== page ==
One of the best news in recent Brazilian politics is the rapprochement between Marina Silva and Rede Sustentabilidade with the PT in São Paulo. PT members need to engage in this process, starting with Lula.
Lula and the PT have been victims of a lot of dirty tricks in recent years. At other times, the PT got into fights in which both he and his opponents were to blame. In the fight with Marina Silva, it is different: it was the PT’s fault.
The 2014 campaign was very ugly, and, what is worse, it was a lie: all those low points were to accuse Marina of planning a very harsh economic adjustment. Dilma won and made a very tough economic adjustment.
Don’t get me wrong, I fully understand that politics is a contact sport. Sad politician with the other doesn’t enter the top 100 of the worst problems in the world.
Even so, it will be good for the Workers’ Party to hear Marina Silva again. Even if you don’t vote. It will be good for the soul of the party.
Marina Silva had a beautiful story in the PT. She came from Liberation Theology, she fought with the rubber tappers of Acre, she fought as a union opposition in the teachers’ union, she came from the PT when the party didn’t have a cent for electoral campaigns.
On the other hand, one of the PT’s greatest merits throughout its history was to have formed and launched politicians like Marina Silva, who would never have had a chance in traditional parties.
Ask root PTs like Tarso Genro or Patrus Ananias what they think of Marina Silva. Respect is great.
Marina Silva is, quite simply, the greatest environmental leader in the history of Brazilian politics. The drop in deforestation in the Amazon when Marina was Lula’s minister is as impressive as the drop in poverty rates over the same period.
Brazil was something else, my friend. Every now and then you’d hear William Bonner saying “numbers were released today…” and what came next was good news.
Furthermore, the attacks on Marina Silva were symptoms of a moment when the PT became aggressive because it did not know what else to do in the government.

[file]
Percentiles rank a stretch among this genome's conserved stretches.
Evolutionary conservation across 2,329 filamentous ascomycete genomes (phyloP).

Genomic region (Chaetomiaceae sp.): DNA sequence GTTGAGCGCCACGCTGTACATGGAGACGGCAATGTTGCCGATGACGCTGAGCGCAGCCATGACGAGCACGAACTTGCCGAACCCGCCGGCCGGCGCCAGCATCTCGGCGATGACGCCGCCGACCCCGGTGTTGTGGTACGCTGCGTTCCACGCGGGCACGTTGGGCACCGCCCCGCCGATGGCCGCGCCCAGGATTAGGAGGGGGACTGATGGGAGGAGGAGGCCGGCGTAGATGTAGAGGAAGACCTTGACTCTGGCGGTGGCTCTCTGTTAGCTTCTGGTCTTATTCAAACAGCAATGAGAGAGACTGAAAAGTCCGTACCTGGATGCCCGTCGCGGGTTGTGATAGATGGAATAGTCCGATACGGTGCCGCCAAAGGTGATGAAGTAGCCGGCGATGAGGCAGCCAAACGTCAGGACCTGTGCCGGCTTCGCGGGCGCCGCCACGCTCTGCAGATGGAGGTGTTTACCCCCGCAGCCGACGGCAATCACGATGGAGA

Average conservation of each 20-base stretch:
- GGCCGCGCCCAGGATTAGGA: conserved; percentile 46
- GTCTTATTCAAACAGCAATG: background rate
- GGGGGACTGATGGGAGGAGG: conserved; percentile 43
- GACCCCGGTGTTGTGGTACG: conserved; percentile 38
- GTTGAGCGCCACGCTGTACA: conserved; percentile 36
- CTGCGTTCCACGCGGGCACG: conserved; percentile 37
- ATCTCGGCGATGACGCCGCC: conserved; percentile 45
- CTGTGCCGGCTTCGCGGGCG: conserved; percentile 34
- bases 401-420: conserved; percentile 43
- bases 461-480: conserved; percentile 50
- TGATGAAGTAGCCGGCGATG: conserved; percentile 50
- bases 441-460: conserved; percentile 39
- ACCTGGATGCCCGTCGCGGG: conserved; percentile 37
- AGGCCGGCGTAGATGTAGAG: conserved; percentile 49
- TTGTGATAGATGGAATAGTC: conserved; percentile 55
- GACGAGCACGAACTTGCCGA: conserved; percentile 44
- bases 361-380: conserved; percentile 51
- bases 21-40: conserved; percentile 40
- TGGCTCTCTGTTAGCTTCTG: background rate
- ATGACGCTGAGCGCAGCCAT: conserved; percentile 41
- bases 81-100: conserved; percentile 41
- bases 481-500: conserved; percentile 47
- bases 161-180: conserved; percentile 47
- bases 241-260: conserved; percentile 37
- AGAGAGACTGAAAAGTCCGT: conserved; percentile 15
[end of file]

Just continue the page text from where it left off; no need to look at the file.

The commodities supercycle had passed, the New Economic Matrix had gone awry, the 2013 protests had left the party disoriented, alliances were crumbling. PT had lost its way.
Getting closer to Marina Silva would be a good way to show that the party wants to resume the conversation from the point where she stopped being rational.
Some PT readers may protest: Okay, the 2014 campaign was bad, but after that Marina systematically opposed us. Filho, among the allies that Lula needs to win the election and, above all, govern from 2023 onwards, Marina Silva is not in the top 1,000 of those who most opposed the PT.
And very few among the other allies fought alongside Chico Mendes, fought in a union and put in the PT’s curriculum the best record of combating deforestation in the Amazon in Brazilian history.
To be honest, looking at the faces of some allies here, if they tell me that they flew over the Amazon naked throwing napalm and “Bolsonaro 2018” pamphlets, I wouldn’t doubt it.
Last week, the Sheet informed that Marina’s allies would like Lula to call their former minister to talk. If I were him, I would call. Even if no one asked.
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